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different kinds of pollution There are differents kinds of pollution that are caused by industries.

We will inform you on a few kinds of pollution. I should like to tell al kinds of pollution buth it would be to big for this site and because of a lack of time. Below this paragraph we will inform you on the worst pollutions caused by the industries air pollution The first and the number one on the list of the worst pollution caused with help of the industries is air pollution. Because of this pollution the greenhouse effects makes a big step to his completion. In another part of this site we will tell you everything about the enviromental changes caused by industries. One of the effects that is a part of the air pollution is air clogging. This is the direct consequence of human activities. There are a lot of sources of clogging, among which industrial activities and cars. Clogging manifests himself in the form of smog. This term is also used for rains which is exclusively caused by polluting substances. At dry circumstances clogging will cause a kind of rain, which is in fact low a smoke. By smoke, which has been built from a lot of small particles, the number of areas of smog increases enormously in air. Some substances can cause acid smog, which damages bldg. and a large threat forms for people with breathing difficulties. The combustion of fossile fuels can contribute also to the greenhouse impact. waterpollution By always increasing pollution it becomes continuously more difficult to guarantee the fundamental right to water. A lot of causes of water pollution can be pointed at the industry, but also agriculture and the households are contributing to clogging. By means of the industry come oil mineral, chemical products, phosphates and nitrates in water. The most important causes of clogging in the agriculture sector are the poisons and the suppression resources. A large part of the fertilizer presses in the ground and is possible in the long run a byeffect has on the quality of water winning Water has a self-cleaning capacity that ensures the natural break of a number of substances. Water is however too much polluted, then the selfcleaning capacity is damaged of it and the functioning of the existing ecosystem is disturbed. Consequence: the quality of water goes reverse. It is locigal that water can't clean up many chemical sources from the industry and bottles of poisons dumped into the water.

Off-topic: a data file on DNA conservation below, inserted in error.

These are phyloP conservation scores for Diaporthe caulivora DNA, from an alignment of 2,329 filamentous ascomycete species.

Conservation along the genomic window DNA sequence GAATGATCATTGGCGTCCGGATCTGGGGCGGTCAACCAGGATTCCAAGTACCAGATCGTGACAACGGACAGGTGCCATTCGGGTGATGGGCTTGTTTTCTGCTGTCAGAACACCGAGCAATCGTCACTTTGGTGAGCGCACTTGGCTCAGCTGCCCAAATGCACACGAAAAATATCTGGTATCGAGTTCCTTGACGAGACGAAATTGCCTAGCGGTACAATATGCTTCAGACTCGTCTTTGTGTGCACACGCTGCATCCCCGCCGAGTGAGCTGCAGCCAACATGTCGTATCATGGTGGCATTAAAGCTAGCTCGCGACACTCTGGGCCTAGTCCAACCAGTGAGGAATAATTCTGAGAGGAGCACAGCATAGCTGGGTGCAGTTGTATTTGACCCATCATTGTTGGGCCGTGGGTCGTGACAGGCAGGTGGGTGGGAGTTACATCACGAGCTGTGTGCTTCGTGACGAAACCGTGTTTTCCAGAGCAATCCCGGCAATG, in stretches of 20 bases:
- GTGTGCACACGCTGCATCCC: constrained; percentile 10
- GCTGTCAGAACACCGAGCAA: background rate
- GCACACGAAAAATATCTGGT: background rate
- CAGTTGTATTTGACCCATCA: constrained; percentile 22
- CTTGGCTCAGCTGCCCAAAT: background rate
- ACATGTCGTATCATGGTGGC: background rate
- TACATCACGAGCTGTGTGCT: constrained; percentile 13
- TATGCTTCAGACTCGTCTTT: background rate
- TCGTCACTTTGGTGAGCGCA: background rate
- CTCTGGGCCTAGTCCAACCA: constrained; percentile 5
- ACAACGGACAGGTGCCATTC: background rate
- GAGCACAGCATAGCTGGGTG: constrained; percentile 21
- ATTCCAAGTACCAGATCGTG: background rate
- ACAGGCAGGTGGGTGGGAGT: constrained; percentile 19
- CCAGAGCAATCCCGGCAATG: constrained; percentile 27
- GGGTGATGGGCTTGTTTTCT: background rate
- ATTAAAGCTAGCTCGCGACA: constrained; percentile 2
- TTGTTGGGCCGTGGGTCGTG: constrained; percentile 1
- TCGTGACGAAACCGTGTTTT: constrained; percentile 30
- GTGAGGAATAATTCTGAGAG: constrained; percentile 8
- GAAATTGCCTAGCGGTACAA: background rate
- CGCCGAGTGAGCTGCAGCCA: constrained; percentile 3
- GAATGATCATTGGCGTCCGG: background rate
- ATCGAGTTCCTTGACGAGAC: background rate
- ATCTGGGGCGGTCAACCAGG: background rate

Tarapur industrial Area Location: Maharashtra, India Region: South Asia, Pollutants: Heavy Metals, Chemicals Source: Chemical Manufacturing Transmission: water, soil, air Potentially affected people: 1,114,539 in Thane Dist.